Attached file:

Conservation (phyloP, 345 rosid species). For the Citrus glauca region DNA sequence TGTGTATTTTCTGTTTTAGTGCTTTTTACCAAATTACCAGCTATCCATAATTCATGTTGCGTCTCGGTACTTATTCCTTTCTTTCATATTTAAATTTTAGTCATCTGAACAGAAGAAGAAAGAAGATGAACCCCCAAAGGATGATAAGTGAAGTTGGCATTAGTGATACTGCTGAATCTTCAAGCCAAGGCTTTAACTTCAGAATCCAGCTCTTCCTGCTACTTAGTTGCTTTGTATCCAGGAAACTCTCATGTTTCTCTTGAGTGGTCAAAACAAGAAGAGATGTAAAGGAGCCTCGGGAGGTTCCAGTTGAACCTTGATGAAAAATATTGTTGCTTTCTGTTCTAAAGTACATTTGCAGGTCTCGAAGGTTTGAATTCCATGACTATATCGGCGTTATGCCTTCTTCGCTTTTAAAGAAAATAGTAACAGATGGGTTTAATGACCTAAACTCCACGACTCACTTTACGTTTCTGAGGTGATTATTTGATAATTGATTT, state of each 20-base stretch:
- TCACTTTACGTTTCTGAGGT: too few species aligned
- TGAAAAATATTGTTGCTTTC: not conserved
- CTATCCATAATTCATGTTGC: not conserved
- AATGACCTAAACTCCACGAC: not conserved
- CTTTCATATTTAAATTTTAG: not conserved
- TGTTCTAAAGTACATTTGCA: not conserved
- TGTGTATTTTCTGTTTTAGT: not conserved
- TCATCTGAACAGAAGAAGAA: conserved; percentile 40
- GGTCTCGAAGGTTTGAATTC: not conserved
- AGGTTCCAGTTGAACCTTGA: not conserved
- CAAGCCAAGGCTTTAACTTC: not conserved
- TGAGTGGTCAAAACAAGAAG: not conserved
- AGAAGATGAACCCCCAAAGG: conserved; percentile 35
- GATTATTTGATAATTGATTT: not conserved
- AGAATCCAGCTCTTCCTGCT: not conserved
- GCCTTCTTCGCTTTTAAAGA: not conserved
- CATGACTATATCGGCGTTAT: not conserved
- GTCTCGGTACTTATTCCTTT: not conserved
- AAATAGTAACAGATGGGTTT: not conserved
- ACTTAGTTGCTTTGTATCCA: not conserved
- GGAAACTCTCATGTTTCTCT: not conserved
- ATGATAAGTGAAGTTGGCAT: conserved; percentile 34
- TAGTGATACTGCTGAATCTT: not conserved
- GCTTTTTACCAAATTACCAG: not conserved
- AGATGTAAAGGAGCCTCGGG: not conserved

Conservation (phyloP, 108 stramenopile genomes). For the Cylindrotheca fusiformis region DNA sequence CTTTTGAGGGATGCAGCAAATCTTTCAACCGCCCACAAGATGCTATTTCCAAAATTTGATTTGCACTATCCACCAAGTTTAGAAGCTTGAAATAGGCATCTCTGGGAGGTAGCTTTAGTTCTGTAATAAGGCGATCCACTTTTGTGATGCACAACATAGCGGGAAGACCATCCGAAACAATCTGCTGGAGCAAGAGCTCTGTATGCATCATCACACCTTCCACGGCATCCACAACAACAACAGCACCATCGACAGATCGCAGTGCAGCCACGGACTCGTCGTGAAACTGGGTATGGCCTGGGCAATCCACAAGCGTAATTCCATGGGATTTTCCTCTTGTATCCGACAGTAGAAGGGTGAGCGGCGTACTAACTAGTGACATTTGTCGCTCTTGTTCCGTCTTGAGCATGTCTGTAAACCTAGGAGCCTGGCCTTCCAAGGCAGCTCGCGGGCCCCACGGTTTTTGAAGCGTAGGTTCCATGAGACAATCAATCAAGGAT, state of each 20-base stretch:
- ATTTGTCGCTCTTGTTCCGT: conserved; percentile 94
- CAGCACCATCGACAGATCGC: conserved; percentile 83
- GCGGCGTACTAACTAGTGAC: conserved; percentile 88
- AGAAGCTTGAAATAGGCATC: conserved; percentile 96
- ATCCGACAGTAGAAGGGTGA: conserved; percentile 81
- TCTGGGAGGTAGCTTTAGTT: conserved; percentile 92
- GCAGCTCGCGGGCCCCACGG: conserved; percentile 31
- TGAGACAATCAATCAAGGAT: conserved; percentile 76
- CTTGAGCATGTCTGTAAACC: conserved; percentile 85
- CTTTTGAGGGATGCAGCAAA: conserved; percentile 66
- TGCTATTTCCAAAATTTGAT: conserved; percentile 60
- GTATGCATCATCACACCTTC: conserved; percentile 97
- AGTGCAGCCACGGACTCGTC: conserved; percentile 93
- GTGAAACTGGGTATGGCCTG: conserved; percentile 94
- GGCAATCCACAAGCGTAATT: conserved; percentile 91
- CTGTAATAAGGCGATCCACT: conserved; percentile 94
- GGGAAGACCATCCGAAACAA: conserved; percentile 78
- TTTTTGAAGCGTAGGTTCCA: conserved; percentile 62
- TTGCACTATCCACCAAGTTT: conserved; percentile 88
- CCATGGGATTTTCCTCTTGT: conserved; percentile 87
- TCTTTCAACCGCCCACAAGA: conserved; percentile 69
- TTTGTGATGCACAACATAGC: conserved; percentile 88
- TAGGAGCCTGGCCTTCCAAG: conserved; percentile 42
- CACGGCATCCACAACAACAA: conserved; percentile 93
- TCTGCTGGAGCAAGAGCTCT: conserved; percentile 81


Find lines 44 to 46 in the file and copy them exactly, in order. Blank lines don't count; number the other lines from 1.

- GGGAAGACCATCCGAAACAA: conserved; percentile 78
- TTTTTGAAGCGTAGGTTCCA: conserved; percentile 62
- TTGCACTATCCACCAAGTTT: conserved; percentile 88